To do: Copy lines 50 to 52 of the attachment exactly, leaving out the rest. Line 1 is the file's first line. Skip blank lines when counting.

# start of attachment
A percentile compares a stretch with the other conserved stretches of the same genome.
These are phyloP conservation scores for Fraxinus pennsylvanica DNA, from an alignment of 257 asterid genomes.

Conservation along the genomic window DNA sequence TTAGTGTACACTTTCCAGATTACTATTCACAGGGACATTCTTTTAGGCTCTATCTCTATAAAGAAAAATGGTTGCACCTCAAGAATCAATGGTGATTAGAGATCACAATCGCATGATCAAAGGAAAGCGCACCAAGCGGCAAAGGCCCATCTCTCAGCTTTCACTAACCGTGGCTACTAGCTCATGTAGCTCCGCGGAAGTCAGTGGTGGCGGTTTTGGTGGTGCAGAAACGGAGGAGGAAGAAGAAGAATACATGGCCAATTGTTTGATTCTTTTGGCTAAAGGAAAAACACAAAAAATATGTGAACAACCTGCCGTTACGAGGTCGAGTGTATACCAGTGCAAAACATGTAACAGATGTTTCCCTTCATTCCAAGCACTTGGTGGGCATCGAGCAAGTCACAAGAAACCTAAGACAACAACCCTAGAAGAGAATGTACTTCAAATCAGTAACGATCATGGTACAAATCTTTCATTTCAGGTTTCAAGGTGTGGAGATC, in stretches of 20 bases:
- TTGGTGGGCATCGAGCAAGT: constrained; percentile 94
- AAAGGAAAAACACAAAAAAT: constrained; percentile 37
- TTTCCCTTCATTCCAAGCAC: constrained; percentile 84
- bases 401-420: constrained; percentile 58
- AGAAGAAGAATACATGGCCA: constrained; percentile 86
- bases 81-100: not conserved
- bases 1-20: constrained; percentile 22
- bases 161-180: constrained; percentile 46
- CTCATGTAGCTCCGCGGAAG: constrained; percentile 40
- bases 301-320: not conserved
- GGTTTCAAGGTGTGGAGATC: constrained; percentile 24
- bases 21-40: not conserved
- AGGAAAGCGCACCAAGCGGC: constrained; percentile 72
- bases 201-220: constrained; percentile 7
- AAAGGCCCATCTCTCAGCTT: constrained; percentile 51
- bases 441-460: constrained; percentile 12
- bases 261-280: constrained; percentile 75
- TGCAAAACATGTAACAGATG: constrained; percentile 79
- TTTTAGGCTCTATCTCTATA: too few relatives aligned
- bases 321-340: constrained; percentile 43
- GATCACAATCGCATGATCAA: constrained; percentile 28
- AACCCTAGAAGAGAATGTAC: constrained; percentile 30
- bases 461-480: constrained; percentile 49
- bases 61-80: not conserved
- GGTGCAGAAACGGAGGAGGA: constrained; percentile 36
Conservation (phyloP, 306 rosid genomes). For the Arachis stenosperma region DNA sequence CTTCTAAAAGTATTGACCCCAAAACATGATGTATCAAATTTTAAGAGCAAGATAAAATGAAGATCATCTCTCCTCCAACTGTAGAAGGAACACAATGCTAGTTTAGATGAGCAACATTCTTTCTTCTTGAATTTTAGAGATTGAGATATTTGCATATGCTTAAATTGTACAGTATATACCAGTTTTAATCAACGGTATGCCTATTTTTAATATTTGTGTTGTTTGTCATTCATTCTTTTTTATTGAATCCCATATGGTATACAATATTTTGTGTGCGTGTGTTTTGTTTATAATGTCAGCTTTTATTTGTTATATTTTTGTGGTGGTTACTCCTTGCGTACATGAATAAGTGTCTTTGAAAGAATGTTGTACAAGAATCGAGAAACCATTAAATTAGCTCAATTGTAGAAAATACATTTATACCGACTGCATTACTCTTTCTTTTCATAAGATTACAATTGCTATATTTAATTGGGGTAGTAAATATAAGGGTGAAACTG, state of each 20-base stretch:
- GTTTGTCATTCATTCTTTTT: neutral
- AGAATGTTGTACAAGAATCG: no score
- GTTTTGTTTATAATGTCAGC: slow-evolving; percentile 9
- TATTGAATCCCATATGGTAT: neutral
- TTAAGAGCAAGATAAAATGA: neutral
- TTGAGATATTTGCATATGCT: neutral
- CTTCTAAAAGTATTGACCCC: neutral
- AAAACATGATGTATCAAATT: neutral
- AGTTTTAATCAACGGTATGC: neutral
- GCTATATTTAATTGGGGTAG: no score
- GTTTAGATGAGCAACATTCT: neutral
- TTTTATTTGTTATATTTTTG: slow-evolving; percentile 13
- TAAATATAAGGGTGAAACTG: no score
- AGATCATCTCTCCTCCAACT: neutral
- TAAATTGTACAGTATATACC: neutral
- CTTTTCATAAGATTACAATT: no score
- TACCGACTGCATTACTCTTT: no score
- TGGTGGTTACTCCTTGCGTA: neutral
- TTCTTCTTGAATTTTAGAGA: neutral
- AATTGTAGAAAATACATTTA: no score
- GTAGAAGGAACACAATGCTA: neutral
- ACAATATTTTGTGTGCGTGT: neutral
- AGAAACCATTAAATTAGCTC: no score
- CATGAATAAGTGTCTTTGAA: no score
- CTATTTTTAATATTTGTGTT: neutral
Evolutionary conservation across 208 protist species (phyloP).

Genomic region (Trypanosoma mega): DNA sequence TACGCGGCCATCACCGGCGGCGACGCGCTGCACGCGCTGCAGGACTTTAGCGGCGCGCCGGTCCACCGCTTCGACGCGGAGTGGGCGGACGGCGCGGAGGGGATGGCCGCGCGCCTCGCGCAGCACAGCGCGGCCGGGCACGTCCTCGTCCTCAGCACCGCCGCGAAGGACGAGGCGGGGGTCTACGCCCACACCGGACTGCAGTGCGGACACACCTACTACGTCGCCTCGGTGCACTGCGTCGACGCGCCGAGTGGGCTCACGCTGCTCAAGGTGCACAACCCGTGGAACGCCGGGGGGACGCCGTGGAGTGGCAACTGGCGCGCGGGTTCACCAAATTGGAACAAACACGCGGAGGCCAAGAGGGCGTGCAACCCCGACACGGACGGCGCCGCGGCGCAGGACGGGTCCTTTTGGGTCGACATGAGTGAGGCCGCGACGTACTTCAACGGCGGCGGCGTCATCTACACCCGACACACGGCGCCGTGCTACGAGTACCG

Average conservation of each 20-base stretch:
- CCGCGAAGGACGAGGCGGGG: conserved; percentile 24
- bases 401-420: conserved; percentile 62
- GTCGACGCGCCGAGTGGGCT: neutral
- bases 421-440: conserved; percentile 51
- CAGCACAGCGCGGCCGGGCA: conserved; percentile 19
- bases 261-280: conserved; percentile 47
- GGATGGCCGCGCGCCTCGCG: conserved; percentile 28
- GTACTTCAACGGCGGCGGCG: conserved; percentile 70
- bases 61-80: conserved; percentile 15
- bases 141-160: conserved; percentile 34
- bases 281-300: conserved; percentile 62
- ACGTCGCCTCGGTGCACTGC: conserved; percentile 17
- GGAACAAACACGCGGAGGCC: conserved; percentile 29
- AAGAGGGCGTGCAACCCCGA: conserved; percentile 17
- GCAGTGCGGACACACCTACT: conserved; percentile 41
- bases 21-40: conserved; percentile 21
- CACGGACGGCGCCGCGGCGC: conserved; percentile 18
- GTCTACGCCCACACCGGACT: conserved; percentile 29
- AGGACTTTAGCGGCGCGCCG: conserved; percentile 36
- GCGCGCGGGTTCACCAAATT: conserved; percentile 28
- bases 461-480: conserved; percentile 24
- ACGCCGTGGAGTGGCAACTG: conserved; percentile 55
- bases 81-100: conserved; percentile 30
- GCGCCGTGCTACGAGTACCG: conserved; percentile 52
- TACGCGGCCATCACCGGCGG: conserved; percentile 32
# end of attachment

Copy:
- GTAGAAGGAACACAATGCTA: neutral
- ACAATATTTTGTGTGCGTGT: neutral
- AGAAACCATTAAATTAGCTC: no score